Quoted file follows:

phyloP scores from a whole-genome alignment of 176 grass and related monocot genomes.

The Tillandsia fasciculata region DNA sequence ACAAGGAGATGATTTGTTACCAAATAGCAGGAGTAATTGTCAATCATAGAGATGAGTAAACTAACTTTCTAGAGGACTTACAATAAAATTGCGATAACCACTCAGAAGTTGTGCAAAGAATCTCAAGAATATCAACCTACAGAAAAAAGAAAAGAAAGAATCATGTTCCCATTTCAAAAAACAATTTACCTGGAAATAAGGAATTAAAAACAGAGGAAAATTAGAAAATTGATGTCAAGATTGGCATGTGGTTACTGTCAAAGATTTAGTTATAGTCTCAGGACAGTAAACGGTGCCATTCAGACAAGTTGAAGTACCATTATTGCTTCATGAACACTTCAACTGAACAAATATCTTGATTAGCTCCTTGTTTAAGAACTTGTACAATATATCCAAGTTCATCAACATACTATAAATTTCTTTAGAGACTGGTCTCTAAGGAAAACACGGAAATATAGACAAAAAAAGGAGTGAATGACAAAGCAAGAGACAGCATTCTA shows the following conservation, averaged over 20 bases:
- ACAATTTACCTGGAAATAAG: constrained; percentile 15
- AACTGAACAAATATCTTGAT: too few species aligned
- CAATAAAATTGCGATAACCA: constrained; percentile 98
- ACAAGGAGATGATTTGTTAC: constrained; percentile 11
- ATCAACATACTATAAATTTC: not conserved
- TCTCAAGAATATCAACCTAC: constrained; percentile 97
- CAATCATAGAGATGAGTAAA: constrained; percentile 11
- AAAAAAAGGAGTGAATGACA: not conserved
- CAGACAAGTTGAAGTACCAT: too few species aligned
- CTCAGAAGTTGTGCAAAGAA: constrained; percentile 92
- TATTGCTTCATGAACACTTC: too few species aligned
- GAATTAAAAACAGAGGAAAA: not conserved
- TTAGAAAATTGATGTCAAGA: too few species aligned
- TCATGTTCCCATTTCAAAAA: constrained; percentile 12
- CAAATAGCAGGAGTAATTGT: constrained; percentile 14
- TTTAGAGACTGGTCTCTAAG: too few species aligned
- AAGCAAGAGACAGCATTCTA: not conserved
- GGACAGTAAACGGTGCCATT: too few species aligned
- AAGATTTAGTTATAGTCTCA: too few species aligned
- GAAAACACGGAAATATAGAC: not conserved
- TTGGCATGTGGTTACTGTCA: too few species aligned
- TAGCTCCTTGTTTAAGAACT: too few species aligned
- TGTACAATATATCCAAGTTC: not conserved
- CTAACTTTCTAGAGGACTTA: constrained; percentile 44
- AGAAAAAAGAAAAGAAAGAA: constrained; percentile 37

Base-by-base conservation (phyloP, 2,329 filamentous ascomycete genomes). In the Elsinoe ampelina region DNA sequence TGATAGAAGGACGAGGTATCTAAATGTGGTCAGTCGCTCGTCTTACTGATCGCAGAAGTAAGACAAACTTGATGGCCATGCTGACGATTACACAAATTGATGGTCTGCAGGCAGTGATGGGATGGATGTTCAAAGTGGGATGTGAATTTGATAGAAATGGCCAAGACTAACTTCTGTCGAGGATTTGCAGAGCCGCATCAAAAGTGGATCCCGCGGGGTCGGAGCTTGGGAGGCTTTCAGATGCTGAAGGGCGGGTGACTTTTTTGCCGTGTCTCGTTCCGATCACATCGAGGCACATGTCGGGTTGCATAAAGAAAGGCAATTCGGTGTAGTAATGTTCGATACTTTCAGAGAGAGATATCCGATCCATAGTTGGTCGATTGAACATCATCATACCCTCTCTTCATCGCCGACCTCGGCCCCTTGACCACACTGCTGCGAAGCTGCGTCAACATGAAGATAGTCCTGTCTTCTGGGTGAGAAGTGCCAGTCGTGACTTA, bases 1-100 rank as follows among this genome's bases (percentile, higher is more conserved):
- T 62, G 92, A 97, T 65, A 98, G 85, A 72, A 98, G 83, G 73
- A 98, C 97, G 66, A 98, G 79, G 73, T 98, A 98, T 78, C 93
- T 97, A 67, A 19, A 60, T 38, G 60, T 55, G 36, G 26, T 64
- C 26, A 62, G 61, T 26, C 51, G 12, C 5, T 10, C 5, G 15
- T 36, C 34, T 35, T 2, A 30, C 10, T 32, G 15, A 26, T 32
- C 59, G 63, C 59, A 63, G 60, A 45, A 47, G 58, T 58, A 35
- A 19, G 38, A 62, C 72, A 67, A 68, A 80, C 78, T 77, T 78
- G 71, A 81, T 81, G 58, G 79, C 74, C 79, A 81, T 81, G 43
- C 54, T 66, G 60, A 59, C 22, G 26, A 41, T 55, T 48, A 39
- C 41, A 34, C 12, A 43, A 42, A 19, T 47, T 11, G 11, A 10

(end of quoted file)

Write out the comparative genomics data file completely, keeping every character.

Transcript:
phyloP scores from a whole-genome alignment of 176 grass and related monocot genomes.

The Tillandsia fasciculata region DNA sequence ACAAGGAGATGATTTGTTACCAAATAGCAGGAGTAATTGTCAATCATAGAGATGAGTAAACTAACTTTCTAGAGGACTTACAATAAAATTGCGATAACCACTCAGAAGTTGTGCAAAGAATCTCAAGAATATCAACCTACAGAAAAAAGAAAAGAAAGAATCATGTTCCCATTTCAAAAAACAATTTACCTGGAAATAAGGAATTAAAAACAGAGGAAAATTAGAAAATTGATGTCAAGATTGGCATGTGGTTACTGTCAAAGATTTAGTTATAGTCTCAGGACAGTAAACGGTGCCATTCAGACAAGTTGAAGTACCATTATTGCTTCATGAACACTTCAACTGAACAAATATCTTGATTAGCTCCTTGTTTAAGAACTTGTACAATATATCCAAGTTCATCAACATACTATAAATTTCTTTAGAGACTGGTCTCTAAGGAAAACACGGAAATATAGACAAAAAAAGGAGTGAATGACAAAGCAAGAGACAGCATTCTA shows the following conservation, averaged over 20 bases:
- ACAATTTACCTGGAAATAAG: constrained; percentile 15
- AACTGAACAAATATCTTGAT: too few species aligned
- CAATAAAATTGCGATAACCA: constrained; percentile 98
- ACAAGGAGATGATTTGTTAC: constrained; percentile 11
- ATCAACATACTATAAATTTC: not conserved
- TCTCAAGAATATCAACCTAC: constrained; percentile 97
- CAATCATAGAGATGAGTAAA: constrained; percentile 11
- AAAAAAAGGAGTGAATGACA: not conserved
- CAGACAAGTTGAAGTACCAT: too few species aligned
- CTCAGAAGTTGTGCAAAGAA: constrained; percentile 92
- TATTGCTTCATGAACACTTC: too few species aligned
- GAATTAAAAACAGAGGAAAA: not conserved
- TTAGAAAATTGATGTCAAGA: too few species aligned
- TCATGTTCCCATTTCAAAAA: constrained; percentile 12
- CAAATAGCAGGAGTAATTGT: constrained; percentile 14
- TTTAGAGACTGGTCTCTAAG: too few species aligned
- AAGCAAGAGACAGCATTCTA: not conserved
- GGACAGTAAACGGTGCCATT: too few species aligned
- AAGATTTAGTTATAGTCTCA: too few species aligned
- GAAAACACGGAAATATAGAC: not conserved
- TTGGCATGTGGTTACTGTCA: too few species aligned
- TAGCTCCTTGTTTAAGAACT: too few species aligned
- TGTACAATATATCCAAGTTC: not conserved
- CTAACTTTCTAGAGGACTTA: constrained; percentile 44
- AGAAAAAAGAAAAGAAAGAA: constrained; percentile 37

Base-by-base conservation (phyloP, 2,329 filamentous ascomycete genomes). In the Elsinoe ampelina region DNA sequence TGATAGAAGGACGAGGTATCTAAATGTGGTCAGTCGCTCGTCTTACTGATCGCAGAAGTAAGACAAACTTGATGGCCATGCTGACGATTACACAAATTGATGGTCTGCAGGCAGTGATGGGATGGATGTTCAAAGTGGGATGTGAATTTGATAGAAATGGCCAAGACTAACTTCTGTCGAGGATTTGCAGAGCCGCATCAAAAGTGGATCCCGCGGGGTCGGAGCTTGGGAGGCTTTCAGATGCTGAAGGGCGGGTGACTTTTTTGCCGTGTCTCGTTCCGATCACATCGAGGCACATGTCGGGTTGCATAAAGAAAGGCAATTCGGTGTAGTAATGTTCGATACTTTCAGAGAGAGATATCCGATCCATAGTTGGTCGATTGAACATCATCATACCCTCTCTTCATCGCCGACCTCGGCCCCTTGACCACACTGCTGCGAAGCTGCGTCAACATGAAGATAGTCCTGTCTTCTGGGTGAGAAGTGCCAGTCGTGACTTA, bases 1-100 rank as follows among this genome's bases (percentile, higher is more conserved):
- T 62, G 92, A 97, T 65, A 98, G 85, A 72, A 98, G 83, G 73
- A 98, C 97, G 66, A 98, G 79, G 73, T 98, A 98, T 78, C 93
- T 97, A 67, A 19, A 60, T 38, G 60, T 55, G 36, G 26, T 64
- C 26, A 62, G 61, T 26, C 51, G 12, C 5, T 10, C 5, G 15
- T 36, C 34, T 35, T 2, A 30, C 10, T 32, G 15, A 26, T 32
- C 59, G 63, C 59, A 63, G 60, A 45, A 47, G 58, T 58, A 35
- A 19, G 38, A 62, C 72, A 67, A 68, A 80, C 78, T 77, T 78
- G 71, A 81, T 81, G 58, G 79, C 74, C 79, A 81, T 81, G 43
- C 54, T 66, G 60, A 59, C 22, G 26, A 41, T 55, T 48, A 39
- C 41, A 34, C 12, A 43, A 42, A 19, T 47, T 11, G 11, A 10